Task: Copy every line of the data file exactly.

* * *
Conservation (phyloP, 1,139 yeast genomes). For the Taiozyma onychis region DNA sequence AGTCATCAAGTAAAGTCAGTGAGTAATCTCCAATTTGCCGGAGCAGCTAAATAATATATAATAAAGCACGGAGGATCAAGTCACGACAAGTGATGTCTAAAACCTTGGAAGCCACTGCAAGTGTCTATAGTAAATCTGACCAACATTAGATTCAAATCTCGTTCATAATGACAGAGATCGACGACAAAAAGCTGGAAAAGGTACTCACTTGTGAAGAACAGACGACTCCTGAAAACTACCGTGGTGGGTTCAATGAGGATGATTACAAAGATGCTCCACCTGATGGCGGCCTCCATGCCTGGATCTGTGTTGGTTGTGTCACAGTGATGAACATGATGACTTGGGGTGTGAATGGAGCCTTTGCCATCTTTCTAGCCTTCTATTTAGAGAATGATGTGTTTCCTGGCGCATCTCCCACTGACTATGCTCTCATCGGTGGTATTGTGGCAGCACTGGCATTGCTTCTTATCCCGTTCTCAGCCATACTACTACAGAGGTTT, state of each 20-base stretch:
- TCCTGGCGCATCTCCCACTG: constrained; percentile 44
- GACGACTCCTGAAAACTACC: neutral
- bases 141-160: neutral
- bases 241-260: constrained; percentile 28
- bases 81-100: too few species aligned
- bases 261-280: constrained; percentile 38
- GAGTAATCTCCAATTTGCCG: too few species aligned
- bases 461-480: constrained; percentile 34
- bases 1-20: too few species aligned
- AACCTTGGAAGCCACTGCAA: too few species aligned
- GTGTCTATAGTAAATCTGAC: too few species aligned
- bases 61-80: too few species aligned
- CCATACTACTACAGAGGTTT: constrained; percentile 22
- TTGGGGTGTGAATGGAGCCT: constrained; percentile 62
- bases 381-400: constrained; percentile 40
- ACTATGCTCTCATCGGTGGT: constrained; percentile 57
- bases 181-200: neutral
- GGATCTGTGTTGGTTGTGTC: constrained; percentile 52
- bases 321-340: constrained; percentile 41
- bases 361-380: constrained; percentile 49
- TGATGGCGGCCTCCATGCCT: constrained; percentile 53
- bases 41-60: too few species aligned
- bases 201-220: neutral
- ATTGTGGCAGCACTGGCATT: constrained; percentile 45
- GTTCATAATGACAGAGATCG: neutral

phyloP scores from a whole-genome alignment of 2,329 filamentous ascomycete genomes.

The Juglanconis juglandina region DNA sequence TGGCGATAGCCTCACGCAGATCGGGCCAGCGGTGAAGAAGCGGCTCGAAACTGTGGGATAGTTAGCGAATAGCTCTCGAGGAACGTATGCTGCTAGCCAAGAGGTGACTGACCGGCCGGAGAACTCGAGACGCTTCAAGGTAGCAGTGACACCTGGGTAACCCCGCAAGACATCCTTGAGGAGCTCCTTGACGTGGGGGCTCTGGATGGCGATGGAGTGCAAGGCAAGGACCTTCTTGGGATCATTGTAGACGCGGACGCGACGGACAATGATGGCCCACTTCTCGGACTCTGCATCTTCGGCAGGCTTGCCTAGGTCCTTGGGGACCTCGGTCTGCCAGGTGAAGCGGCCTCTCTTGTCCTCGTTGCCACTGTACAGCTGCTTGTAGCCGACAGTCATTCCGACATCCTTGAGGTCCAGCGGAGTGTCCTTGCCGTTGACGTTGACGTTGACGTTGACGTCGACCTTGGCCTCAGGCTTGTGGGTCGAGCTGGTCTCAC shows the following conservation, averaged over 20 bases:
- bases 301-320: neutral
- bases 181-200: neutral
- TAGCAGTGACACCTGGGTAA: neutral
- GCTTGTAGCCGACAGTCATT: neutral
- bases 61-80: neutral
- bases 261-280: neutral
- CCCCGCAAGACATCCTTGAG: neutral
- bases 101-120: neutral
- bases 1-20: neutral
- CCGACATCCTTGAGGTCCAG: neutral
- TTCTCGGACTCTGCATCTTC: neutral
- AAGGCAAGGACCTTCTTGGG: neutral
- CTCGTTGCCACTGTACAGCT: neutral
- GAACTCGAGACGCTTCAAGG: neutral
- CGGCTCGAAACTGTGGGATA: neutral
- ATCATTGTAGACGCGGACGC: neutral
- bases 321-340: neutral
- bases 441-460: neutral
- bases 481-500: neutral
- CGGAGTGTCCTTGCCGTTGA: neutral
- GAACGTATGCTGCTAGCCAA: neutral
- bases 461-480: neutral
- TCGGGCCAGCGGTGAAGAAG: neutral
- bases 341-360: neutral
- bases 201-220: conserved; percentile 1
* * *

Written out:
Conservation (phyloP, 1,139 yeast genomes). For the Taiozyma onychis region DNA sequence AGTCATCAAGTAAAGTCAGTGAGTAATCTCCAATTTGCCGGAGCAGCTAAATAATATATAATAAAGCACGGAGGATCAAGTCACGACAAGTGATGTCTAAAACCTTGGAAGCCACTGCAAGTGTCTATAGTAAATCTGACCAACATTAGATTCAAATCTCGTTCATAATGACAGAGATCGACGACAAAAAGCTGGAAAAGGTACTCACTTGTGAAGAACAGACGACTCCTGAAAACTACCGTGGTGGGTTCAATGAGGATGATTACAAAGATGCTCCACCTGATGGCGGCCTCCATGCCTGGATCTGTGTTGGTTGTGTCACAGTGATGAACATGATGACTTGGGGTGTGAATGGAGCCTTTGCCATCTTTCTAGCCTTCTATTTAGAGAATGATGTGTTTCCTGGCGCATCTCCCACTGACTATGCTCTCATCGGTGGTATTGTGGCAGCACTGGCATTGCTTCTTATCCCGTTCTCAGCCATACTACTACAGAGGTTT, state of each 20-base stretch:
- TCCTGGCGCATCTCCCACTG: constrained; percentile 44
- GACGACTCCTGAAAACTACC: neutral
- bases 141-160: neutral
- bases 241-260: constrained; percentile 28
- bases 81-100: too few species aligned
- bases 261-280: constrained; percentile 38
- GAGTAATCTCCAATTTGCCG: too few species aligned
- bases 461-480: constrained; percentile 34
- bases 1-20: too few species aligned
- AACCTTGGAAGCCACTGCAA: too few species aligned
- GTGTCTATAGTAAATCTGAC: too few species aligned
- bases 61-80: too few species aligned
- CCATACTACTACAGAGGTTT: constrained; percentile 22
- TTGGGGTGTGAATGGAGCCT: constrained; percentile 62
- bases 381-400: constrained; percentile 40
- ACTATGCTCTCATCGGTGGT: constrained; percentile 57
- bases 181-200: neutral
- GGATCTGTGTTGGTTGTGTC: constrained; percentile 52
- bases 321-340: constrained; percentile 41
- bases 361-380: constrained; percentile 49
- TGATGGCGGCCTCCATGCCT: constrained; percentile 53
- bases 41-60: too few species aligned
- bases 201-220: neutral
- ATTGTGGCAGCACTGGCATT: constrained; percentile 45
- GTTCATAATGACAGAGATCG: neutral

phyloP scores from a whole-genome alignment of 2,329 filamentous ascomycete genomes.

The Juglanconis juglandina region DNA sequence TGGCGATAGCCTCACGCAGATCGGGCCAGCGGTGAAGAAGCGGCTCGAAACTGTGGGATAGTTAGCGAATAGCTCTCGAGGAACGTATGCTGCTAGCCAAGAGGTGACTGACCGGCCGGAGAACTCGAGACGCTTCAAGGTAGCAGTGACACCTGGGTAACCCCGCAAGACATCCTTGAGGAGCTCCTTGACGTGGGGGCTCTGGATGGCGATGGAGTGCAAGGCAAGGACCTTCTTGGGATCATTGTAGACGCGGACGCGACGGACAATGATGGCCCACTTCTCGGACTCTGCATCTTCGGCAGGCTTGCCTAGGTCCTTGGGGACCTCGGTCTGCCAGGTGAAGCGGCCTCTCTTGTCCTCGTTGCCACTGTACAGCTGCTTGTAGCCGACAGTCATTCCGACATCCTTGAGGTCCAGCGGAGTGTCCTTGCCGTTGACGTTGACGTTGACGTTGACGTCGACCTTGGCCTCAGGCTTGTGGGTCGAGCTGGTCTCAC shows the following conservation, averaged over 20 bases:
- bases 301-320: neutral
- bases 181-200: neutral
- TAGCAGTGACACCTGGGTAA: neutral
- GCTTGTAGCCGACAGTCATT: neutral
- bases 61-80: neutral
- bases 261-280: neutral
- CCCCGCAAGACATCCTTGAG: neutral
- bases 101-120: neutral
- bases 1-20: neutral
- CCGACATCCTTGAGGTCCAG: neutral
- TTCTCGGACTCTGCATCTTC: neutral
- AAGGCAAGGACCTTCTTGGG: neutral
- CTCGTTGCCACTGTACAGCT: neutral
- GAACTCGAGACGCTTCAAGG: neutral
- CGGCTCGAAACTGTGGGATA: neutral
- ATCATTGTAGACGCGGACGC: neutral
- bases 321-340: neutral
- bases 441-460: neutral
- bases 481-500: neutral
- CGGAGTGTCCTTGCCGTTGA: neutral
- GAACGTATGCTGCTAGCCAA: neutral
- bases 461-480: neutral
- TCGGGCCAGCGGTGAAGAAG: neutral
- bases 341-360: neutral
- bases 201-220: conserved; percentile 1